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Magnetic resonance spectroscopy imaging characteristics of cerebral Blastomycosis.

Vachhani JA, Lee WC, Desanto JR, Tsung AJ - Surg Neurol Int (2014)

Bottom Line: There appeared to be peaks between 3.6 and 3.8 ppm over the enhancing area that were not present in the contralateral normal brain and thought to represent a "trehalose" peak.There appears to be a characteristic peak between 3.6 and 3.8 ppm that is thought to represent a "trehalose" peak.This peak is rather specific to fungi and can be helpful in differentiating fungal abscesses from pyogenic abscesses and malignant neoplasms.

View Article: PubMed Central - PubMed

Affiliation: Department of Neurosurgery, Illinois Neurological Institute, Peoria, Illinois, 530 NE Glen Oak Avenue, Peoria, IL 61637, USA.

ABSTRACT

Background: Blastomycosis is a dimorphic fungus that is endemic to the midwest and southwestern United States. Involvement of the central nervous system (CNS) is thought to only represent 5-10% of cases of disseminated Blastomycosis.

Case description: A 54-year-old Caucasian female presented to the Neurosurgery service with a 1-day history of progressive right sided hemiparesis. Magnetic resonance imaging (MRI) demonstrated a 2 × 4 cm heterogeneous intracranial mass lesion involving the left motor cortex and extending into the ipsilateral parietal lobe. Single-voxel magnetic resonance spectroscopy (MRS) over the enhancing area demonstrated diminished N-acetyl aspartate (NAA) to creatine ratio (1.10), normal choline to NAA ratio (0.82), normal choline to creatine ratio (0.9), and a diminished myoinositol to creatine ratio (0.39). There appeared to be peaks between 3.6 and 3.8 ppm over the enhancing area that were not present in the contralateral normal brain and thought to represent a "trehalose" peak. Due to worsening symptoms and uncertain preoperative diagnosis, the patient underwent a left fronto-parietal craniotomy for open surgical biopsy with possible resection approximately one month after presentation. Pathological analysis confirmed the diagnosis of Blastomycosis.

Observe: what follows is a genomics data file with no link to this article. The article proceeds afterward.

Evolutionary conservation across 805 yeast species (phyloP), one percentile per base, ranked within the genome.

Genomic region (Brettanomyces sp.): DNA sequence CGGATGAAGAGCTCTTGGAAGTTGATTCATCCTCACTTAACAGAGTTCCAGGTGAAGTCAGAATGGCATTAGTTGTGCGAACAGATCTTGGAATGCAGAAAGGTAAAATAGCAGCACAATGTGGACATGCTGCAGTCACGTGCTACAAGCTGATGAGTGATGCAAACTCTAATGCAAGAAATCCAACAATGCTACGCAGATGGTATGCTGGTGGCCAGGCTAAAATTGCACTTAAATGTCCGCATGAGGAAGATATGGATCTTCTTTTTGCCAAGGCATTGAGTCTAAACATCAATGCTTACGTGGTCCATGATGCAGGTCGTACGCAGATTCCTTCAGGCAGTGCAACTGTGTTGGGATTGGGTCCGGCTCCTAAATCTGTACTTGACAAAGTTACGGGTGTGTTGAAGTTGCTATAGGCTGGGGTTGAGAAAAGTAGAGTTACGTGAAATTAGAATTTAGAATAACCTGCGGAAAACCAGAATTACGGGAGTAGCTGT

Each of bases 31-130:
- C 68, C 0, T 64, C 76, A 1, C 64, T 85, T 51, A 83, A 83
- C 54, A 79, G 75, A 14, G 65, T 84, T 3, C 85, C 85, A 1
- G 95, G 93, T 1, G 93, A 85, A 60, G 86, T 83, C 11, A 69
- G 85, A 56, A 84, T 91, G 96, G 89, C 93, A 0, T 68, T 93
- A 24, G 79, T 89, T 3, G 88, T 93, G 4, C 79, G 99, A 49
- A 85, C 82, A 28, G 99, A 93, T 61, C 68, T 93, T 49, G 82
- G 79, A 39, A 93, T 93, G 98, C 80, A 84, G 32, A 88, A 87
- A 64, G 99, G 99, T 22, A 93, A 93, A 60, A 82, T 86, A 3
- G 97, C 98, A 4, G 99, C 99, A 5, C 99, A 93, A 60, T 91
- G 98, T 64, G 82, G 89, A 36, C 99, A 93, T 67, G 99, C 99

Conclusion: We present the second documented case of intracranial Blastomycosis with MRS imaging. There appears to be a characteristic peak between 3.6 and 3.8 ppm that is thought to represent a "trehalose" peak. This peak is rather specific to fungi and can be helpful in differentiating fungal abscesses from pyogenic abscesses and malignant neoplasms.

No MeSH data available.


Related in: MedlinePlus

Hematoxylin and eosin stain at ×200 magnification
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Figure 6: Hematoxylin and eosin stain at ×200 magnification

Mentions: Hematoxylin and eosin staining showed chronic granulomatous inflammation with caseating necrosis, multinucleated giant cells, and epithelioid histiocytic cells [Figure 6] Periodic acid-Schiff staining showed broad based budding yeast, compatible with Blastomycosis [Figure 7]. The specimen was sent to the Centers for Disease Control and they confirmed the diagnosis of Blastomycosis.